Learning how to learn: the contribution of neuroeducation

Discover the mysteries of children's brains. Dive into neuroeducation, the fascinating encounter between neuroscience and educational science. Ready to discover how to help your child "learn to learn" thanks to the enlightening perspectives of neuroscience? Babaoo Mag has the answers! ⬇️
Babaoo The Mag Learning how to learn: the contribution of neuroeducation
Learning how to learn with neuroeducation

As parents, we’ve all dreamed of being endowed with a superpower enabling us to understand how our children learn, adapt and evolve. Like a perfectly calibrated compass in the sometimes confusing world of education. Wouldn’t that be magical (and, above all, very practical 😅 )?

But rather than magic, it’s science – or rather neuroeducation – we’re talking about here!

If the term sounds complex, rest assured, its essence is simple: better understanding our children’s brains to optimize every learning moment.

Neuroeducation, what is it?

Why don’t we start with a definition? Neuroeducation is the fruit of a beautiful encounter: that of neuroscience, which probes the mysteries of the brain, and the sciences of education. It’s as if passionate neuroscientists and educationalists had decided to get together over a coffee to combine their expertise and rethink learning. ☕ 🧠

Neuroeducation aims to decipher the brain workings involved in the acquisition of new skills and knowledge. It looks at the optimal conditions for stimulating learning, identifies the obstacles that can hinder it and proposes methods to counteract them.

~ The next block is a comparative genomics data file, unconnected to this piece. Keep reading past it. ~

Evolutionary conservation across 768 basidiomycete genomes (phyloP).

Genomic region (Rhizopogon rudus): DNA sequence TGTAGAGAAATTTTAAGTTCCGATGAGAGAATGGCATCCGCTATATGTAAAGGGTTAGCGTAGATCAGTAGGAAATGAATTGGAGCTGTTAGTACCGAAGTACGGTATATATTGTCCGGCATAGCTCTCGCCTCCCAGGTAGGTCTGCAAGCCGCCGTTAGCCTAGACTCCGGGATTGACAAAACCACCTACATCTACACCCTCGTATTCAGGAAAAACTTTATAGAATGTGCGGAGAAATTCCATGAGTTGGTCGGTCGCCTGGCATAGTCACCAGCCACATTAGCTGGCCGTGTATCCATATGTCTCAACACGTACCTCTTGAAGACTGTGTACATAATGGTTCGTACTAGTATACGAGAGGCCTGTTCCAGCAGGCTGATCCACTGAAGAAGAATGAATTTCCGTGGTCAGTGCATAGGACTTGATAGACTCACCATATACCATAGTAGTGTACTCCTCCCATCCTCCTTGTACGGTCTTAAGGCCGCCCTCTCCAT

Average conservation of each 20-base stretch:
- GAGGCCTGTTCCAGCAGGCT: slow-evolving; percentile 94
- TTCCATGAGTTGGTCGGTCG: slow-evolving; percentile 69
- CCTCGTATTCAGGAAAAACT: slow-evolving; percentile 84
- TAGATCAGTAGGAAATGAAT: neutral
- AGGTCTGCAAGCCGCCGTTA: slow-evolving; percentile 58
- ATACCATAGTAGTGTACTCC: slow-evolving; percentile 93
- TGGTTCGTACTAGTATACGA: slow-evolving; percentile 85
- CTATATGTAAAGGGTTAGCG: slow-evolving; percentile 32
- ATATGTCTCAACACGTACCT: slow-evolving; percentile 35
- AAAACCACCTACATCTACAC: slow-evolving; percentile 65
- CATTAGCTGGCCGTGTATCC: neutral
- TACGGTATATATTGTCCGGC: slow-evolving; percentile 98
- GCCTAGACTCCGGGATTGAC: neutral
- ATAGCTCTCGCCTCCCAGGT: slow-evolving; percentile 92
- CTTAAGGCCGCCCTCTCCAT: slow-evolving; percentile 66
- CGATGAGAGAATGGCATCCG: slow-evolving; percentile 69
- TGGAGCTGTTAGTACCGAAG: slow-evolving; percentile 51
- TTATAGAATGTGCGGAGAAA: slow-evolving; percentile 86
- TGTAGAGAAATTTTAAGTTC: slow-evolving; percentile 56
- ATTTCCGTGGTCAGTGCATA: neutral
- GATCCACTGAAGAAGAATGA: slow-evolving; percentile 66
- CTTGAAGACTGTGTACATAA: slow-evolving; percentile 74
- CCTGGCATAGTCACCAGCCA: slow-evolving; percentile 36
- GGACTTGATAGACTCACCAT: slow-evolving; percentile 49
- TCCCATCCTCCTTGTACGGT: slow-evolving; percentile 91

Centered on the learner, neuroeducation is a genuine invitation to look at learning in a new light. It sees it not only as an academic journey, but also as a personal quest to understand the brain.

Neuroeducation is therefore not just about transmitting, it’s about learning… to learn! 🚀

The magic of cerebral plasticity in children 🧠

Cerebral plasticity: definition

The cornerstone of neuroeducation, cerebral plasticity is the brain’s ability to constantly reorganize and remodel itself.

Imagine your child’s brain as a dense, lush jungle, initially difficult to traverse. The paths of learning are at first blurred and ill-defined. But with each new experience, a pathway emerges, each lesson clears it further, and each interaction brings unexplored paths to light. Over time, thanks to training and the accumulation of experience, certain paths become clear and well-defined.

This process of brain adaptation and structuring gradually transforms a complex labyrinth into a network of easily navigable paths, making learning increasingly natural and easy. Fascinating, isn’t it? 🌿

During childhood, brain plasticity is at its peak

Every new experience, every lesson learned, every smile shared shapes new neuronal connections. It’s in these early years that the sponge-like brain is best able to absorb the world around it. This period of great receptivity enables a multitude of information and skills to be acquired at a remarkable speed.

Neuroeducation and brain plasticity during childhood

It’s during childhood, when brain plasticity is at its peak, that neuroeducation comes into its own. By harnessing the power of this cerebral adaptability, neuroeducation-based methods maximize children’s learning potential, making every experience more rewarding. 💡

Note: Brain plasticity works both ways. If a child is repeatedly exposed to negative or stressful experiences, this can also have lasting impacts on the structure and functioning of their brain… Hence the importance of a caring and stimulating environment for harmonious development.

Understanding each other for better learning

Learning to learn… Where to start? 🤔